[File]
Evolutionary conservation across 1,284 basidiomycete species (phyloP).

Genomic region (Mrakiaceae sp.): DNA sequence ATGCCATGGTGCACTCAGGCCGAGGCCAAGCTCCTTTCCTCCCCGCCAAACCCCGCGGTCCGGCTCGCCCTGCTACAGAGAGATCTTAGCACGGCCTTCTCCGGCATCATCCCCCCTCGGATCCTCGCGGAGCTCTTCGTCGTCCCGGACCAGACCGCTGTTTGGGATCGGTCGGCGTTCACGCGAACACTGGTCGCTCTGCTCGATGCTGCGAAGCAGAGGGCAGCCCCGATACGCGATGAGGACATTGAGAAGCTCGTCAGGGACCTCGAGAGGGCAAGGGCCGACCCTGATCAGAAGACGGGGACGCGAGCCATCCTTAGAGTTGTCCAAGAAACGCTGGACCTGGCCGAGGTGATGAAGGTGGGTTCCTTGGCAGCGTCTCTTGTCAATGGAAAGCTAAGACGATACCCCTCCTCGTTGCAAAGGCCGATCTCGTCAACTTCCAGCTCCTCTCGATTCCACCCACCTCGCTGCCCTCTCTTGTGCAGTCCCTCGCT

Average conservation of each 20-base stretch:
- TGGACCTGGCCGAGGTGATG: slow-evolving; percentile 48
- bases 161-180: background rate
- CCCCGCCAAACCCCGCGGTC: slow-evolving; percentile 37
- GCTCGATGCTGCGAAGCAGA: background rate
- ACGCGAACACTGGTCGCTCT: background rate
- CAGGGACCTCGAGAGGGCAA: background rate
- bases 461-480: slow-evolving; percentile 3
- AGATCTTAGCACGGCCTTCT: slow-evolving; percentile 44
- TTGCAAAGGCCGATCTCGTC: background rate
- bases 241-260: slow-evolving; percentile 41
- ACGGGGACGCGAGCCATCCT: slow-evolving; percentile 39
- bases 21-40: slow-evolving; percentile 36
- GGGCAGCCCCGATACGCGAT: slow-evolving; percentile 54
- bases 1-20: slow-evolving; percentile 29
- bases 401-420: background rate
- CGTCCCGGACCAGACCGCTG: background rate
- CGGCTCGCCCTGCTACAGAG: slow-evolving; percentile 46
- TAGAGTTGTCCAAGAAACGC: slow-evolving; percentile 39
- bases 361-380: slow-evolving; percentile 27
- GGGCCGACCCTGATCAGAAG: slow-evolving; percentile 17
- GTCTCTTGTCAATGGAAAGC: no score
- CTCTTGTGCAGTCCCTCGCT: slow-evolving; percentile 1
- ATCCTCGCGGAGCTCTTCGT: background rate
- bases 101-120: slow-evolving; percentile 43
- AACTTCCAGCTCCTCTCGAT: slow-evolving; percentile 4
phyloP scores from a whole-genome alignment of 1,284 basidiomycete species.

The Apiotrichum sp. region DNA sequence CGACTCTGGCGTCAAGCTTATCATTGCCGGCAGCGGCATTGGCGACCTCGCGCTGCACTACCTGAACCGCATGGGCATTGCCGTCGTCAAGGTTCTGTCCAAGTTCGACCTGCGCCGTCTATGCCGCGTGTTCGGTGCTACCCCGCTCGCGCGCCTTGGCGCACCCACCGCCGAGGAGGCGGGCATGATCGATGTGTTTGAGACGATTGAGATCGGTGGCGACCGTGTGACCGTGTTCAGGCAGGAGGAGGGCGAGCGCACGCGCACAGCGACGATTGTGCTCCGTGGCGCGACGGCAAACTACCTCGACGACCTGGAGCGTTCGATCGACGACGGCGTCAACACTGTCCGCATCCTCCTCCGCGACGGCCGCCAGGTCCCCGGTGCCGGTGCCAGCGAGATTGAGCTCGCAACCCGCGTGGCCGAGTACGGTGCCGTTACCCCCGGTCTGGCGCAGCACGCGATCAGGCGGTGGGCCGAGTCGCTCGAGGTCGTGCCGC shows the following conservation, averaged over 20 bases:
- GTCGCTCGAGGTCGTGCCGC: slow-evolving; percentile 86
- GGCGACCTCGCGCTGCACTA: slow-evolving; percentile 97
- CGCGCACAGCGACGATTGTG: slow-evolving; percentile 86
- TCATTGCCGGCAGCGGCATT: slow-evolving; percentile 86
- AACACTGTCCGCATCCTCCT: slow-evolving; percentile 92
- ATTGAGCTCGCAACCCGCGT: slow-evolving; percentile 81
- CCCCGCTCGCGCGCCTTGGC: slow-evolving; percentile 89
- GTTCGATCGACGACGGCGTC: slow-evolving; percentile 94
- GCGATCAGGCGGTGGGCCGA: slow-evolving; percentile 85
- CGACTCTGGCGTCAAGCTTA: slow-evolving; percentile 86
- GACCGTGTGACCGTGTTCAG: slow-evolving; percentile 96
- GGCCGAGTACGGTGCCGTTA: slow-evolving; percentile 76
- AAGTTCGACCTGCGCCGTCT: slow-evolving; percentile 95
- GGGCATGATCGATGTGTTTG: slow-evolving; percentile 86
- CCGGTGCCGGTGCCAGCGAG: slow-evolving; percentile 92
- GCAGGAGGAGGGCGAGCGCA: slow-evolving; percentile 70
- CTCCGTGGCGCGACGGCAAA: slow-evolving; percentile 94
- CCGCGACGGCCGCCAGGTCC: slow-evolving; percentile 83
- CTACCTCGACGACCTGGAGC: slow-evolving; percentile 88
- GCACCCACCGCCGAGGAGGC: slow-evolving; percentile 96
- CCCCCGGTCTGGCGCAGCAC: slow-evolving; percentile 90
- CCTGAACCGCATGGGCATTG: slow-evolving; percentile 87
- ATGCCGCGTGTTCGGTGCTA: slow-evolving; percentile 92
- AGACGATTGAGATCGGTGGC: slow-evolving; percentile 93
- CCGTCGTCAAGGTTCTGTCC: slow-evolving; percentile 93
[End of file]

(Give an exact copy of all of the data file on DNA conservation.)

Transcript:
Evolutionary conservation across 1,284 basidiomycete species (phyloP).

Genomic region (Mrakiaceae sp.): DNA sequence ATGCCATGGTGCACTCAGGCCGAGGCCAAGCTCCTTTCCTCCCCGCCAAACCCCGCGGTCCGGCTCGCCCTGCTACAGAGAGATCTTAGCACGGCCTTCTCCGGCATCATCCCCCCTCGGATCCTCGCGGAGCTCTTCGTCGTCCCGGACCAGACCGCTGTTTGGGATCGGTCGGCGTTCACGCGAACACTGGTCGCTCTGCTCGATGCTGCGAAGCAGAGGGCAGCCCCGATACGCGATGAGGACATTGAGAAGCTCGTCAGGGACCTCGAGAGGGCAAGGGCCGACCCTGATCAGAAGACGGGGACGCGAGCCATCCTTAGAGTTGTCCAAGAAACGCTGGACCTGGCCGAGGTGATGAAGGTGGGTTCCTTGGCAGCGTCTCTTGTCAATGGAAAGCTAAGACGATACCCCTCCTCGTTGCAAAGGCCGATCTCGTCAACTTCCAGCTCCTCTCGATTCCACCCACCTCGCTGCCCTCTCTTGTGCAGTCCCTCGCT

Average conservation of each 20-base stretch:
- TGGACCTGGCCGAGGTGATG: slow-evolving; percentile 48
- bases 161-180: background rate
- CCCCGCCAAACCCCGCGGTC: slow-evolving; percentile 37
- GCTCGATGCTGCGAAGCAGA: background rate
- ACGCGAACACTGGTCGCTCT: background rate
- CAGGGACCTCGAGAGGGCAA: background rate
- bases 461-480: slow-evolving; percentile 3
- AGATCTTAGCACGGCCTTCT: slow-evolving; percentile 44
- TTGCAAAGGCCGATCTCGTC: background rate
- bases 241-260: slow-evolving; percentile 41
- ACGGGGACGCGAGCCATCCT: slow-evolving; percentile 39
- bases 21-40: slow-evolving; percentile 36
- GGGCAGCCCCGATACGCGAT: slow-evolving; percentile 54
- bases 1-20: slow-evolving; percentile 29
- bases 401-420: background rate
- CGTCCCGGACCAGACCGCTG: background rate
- CGGCTCGCCCTGCTACAGAG: slow-evolving; percentile 46
- TAGAGTTGTCCAAGAAACGC: slow-evolving; percentile 39
- bases 361-380: slow-evolving; percentile 27
- GGGCCGACCCTGATCAGAAG: slow-evolving; percentile 17
- GTCTCTTGTCAATGGAAAGC: no score
- CTCTTGTGCAGTCCCTCGCT: slow-evolving; percentile 1
- ATCCTCGCGGAGCTCTTCGT: background rate
- bases 101-120: slow-evolving; percentile 43
- AACTTCCAGCTCCTCTCGAT: slow-evolving; percentile 4
phyloP scores from a whole-genome alignment of 1,284 basidiomycete species.

The Apiotrichum sp. region DNA sequence CGACTCTGGCGTCAAGCTTATCATTGCCGGCAGCGGCATTGGCGACCTCGCGCTGCACTACCTGAACCGCATGGGCATTGCCGTCGTCAAGGTTCTGTCCAAGTTCGACCTGCGCCGTCTATGCCGCGTGTTCGGTGCTACCCCGCTCGCGCGCCTTGGCGCACCCACCGCCGAGGAGGCGGGCATGATCGATGTGTTTGAGACGATTGAGATCGGTGGCGACCGTGTGACCGTGTTCAGGCAGGAGGAGGGCGAGCGCACGCGCACAGCGACGATTGTGCTCCGTGGCGCGACGGCAAACTACCTCGACGACCTGGAGCGTTCGATCGACGACGGCGTCAACACTGTCCGCATCCTCCTCCGCGACGGCCGCCAGGTCCCCGGTGCCGGTGCCAGCGAGATTGAGCTCGCAACCCGCGTGGCCGAGTACGGTGCCGTTACCCCCGGTCTGGCGCAGCACGCGATCAGGCGGTGGGCCGAGTCGCTCGAGGTCGTGCCGC shows the following conservation, averaged over 20 bases:
- GTCGCTCGAGGTCGTGCCGC: slow-evolving; percentile 86
- GGCGACCTCGCGCTGCACTA: slow-evolving; percentile 97
- CGCGCACAGCGACGATTGTG: slow-evolving; percentile 86
- TCATTGCCGGCAGCGGCATT: slow-evolving; percentile 86
- AACACTGTCCGCATCCTCCT: slow-evolving; percentile 92
- ATTGAGCTCGCAACCCGCGT: slow-evolving; percentile 81
- CCCCGCTCGCGCGCCTTGGC: slow-evolving; percentile 89
- GTTCGATCGACGACGGCGTC: slow-evolving; percentile 94
- GCGATCAGGCGGTGGGCCGA: slow-evolving; percentile 85
- CGACTCTGGCGTCAAGCTTA: slow-evolving; percentile 86
- GACCGTGTGACCGTGTTCAG: slow-evolving; percentile 96
- GGCCGAGTACGGTGCCGTTA: slow-evolving; percentile 76
- AAGTTCGACCTGCGCCGTCT: slow-evolving; percentile 95
- GGGCATGATCGATGTGTTTG: slow-evolving; percentile 86
- CCGGTGCCGGTGCCAGCGAG: slow-evolving; percentile 92
- GCAGGAGGAGGGCGAGCGCA: slow-evolving; percentile 70
- CTCCGTGGCGCGACGGCAAA: slow-evolving; percentile 94
- CCGCGACGGCCGCCAGGTCC: slow-evolving; percentile 83
- CTACCTCGACGACCTGGAGC: slow-evolving; percentile 88
- GCACCCACCGCCGAGGAGGC: slow-evolving; percentile 96
- CCCCCGGTCTGGCGCAGCAC: slow-evolving; percentile 90
- CCTGAACCGCATGGGCATTG: slow-evolving; percentile 87
- ATGCCGCGTGTTCGGTGCTA: slow-evolving; percentile 92
- AGACGATTGAGATCGGTGGC: slow-evolving; percentile 93
- CCGTCGTCAAGGTTCTGTCC: slow-evolving; percentile 93